Problems in Labor Relations - Benjamin M. Selekman; Sylvia Kopald Selekman; Stephen H. Fuller;McGraw-Hill Book Co., 1958, Hardback.
Condition: Good+. Gently faded at the spine. Edges of the text block lightly soiled and tanned. Text complete, clean and tight but a little age-tanned.
2nd edition. [First Edition: 1950] From the cover: “When the first edition of this book was written in the tense atmosphere of the immediate postwar years, the question may well have been asked whether collective bargaining was an enduring institution. The year 1946, for instance, was marked by repeated, costly strikes in one basic industry after another. Indeed, in a reaction against this thrust of power on the part of new, industry-wide unions, the Taft-Hartley Act was enacted in 1947. It marked a reversal of the trend started with the validation of the Wagner Act by the Supreme Court in 1937. For now trade unions, too, were under surveil lance and could be made subject to charges of unfair labor practices as only management had been under the Wagner Act. Other restrictions were placed upon them by the Federal law, and a number of states enacted even more stringent legislation in the form of so-called “right-to-work” laws.
At this writing, ten years later, it can safely be said that, whatever legisla tion may still be forthcoming, collective bargaining has nevertheless survived as a permanent institution. Hardly any responsible managements would be willing to say now, regardless of their feelings in the past, that they preferred to function without unions or that they could do so even if they so desired. Problems still continue, some of them serious in nature. Whereas in the first five or six years after the war it was repeated strikes, some of an emergency nature, that troubled the nation, now it is “creeping” inflation. Indeed, many observers think that the continuous inflationary trend can be traced in large part to the periodic wage settlements, including fringe benefits, entered into by large unions and large corporations which establish patterns for the econ omy as a whole. The debate goes on as to whether unions are the primary cause of the inflationary trend or whether it is caused by corporations when they translate wage increases into price increases which, it is charged, are greater than just the wage component. To this management replies, ‘Well, surely, prices must be greater than the amount of the wage increase because our wage increase creates a cycle which makes everything we buy cost more. It costs us many times more to replace plants and machinery we built before the inflationary cycle began, not to say anything about raw and semi-finished material’.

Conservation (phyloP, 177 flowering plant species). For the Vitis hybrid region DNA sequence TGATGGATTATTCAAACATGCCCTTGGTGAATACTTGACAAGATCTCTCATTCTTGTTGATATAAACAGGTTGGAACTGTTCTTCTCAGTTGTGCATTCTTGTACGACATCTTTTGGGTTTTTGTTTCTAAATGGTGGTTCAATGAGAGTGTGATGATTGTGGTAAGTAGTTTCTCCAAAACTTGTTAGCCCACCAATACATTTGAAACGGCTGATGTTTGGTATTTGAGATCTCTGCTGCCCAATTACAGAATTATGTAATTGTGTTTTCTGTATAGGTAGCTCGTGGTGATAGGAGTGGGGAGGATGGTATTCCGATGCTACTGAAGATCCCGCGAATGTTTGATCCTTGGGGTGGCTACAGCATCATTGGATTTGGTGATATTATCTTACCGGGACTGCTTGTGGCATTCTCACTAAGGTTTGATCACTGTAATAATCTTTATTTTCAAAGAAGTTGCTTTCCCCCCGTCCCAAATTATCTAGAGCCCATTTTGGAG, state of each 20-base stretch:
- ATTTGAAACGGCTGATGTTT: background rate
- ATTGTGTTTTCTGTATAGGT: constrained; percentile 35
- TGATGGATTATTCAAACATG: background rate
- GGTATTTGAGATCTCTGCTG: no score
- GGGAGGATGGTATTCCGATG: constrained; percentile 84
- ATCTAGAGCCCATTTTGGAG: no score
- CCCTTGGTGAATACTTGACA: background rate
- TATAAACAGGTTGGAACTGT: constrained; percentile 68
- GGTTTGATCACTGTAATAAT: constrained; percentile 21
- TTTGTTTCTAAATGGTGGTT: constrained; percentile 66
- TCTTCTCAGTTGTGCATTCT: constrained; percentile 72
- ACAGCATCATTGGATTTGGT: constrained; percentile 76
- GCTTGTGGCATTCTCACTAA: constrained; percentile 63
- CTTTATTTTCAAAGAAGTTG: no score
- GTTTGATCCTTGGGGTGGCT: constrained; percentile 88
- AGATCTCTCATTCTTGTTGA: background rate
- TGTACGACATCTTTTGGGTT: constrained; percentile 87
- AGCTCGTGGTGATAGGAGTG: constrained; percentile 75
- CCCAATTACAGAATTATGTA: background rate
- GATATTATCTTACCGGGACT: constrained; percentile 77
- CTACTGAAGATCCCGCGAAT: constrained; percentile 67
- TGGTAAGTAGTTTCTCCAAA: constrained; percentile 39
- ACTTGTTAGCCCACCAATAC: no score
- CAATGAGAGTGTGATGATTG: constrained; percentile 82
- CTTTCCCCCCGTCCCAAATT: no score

The truth of the matter is that problems will always be with us: this or that issue will continuously arise in the highly dynamic industrial environment that characterizes this nation. Collective bargaining does not in itself solve major economic and social problems. What it does provide is a procedure by means of which problems can be identified and handled.”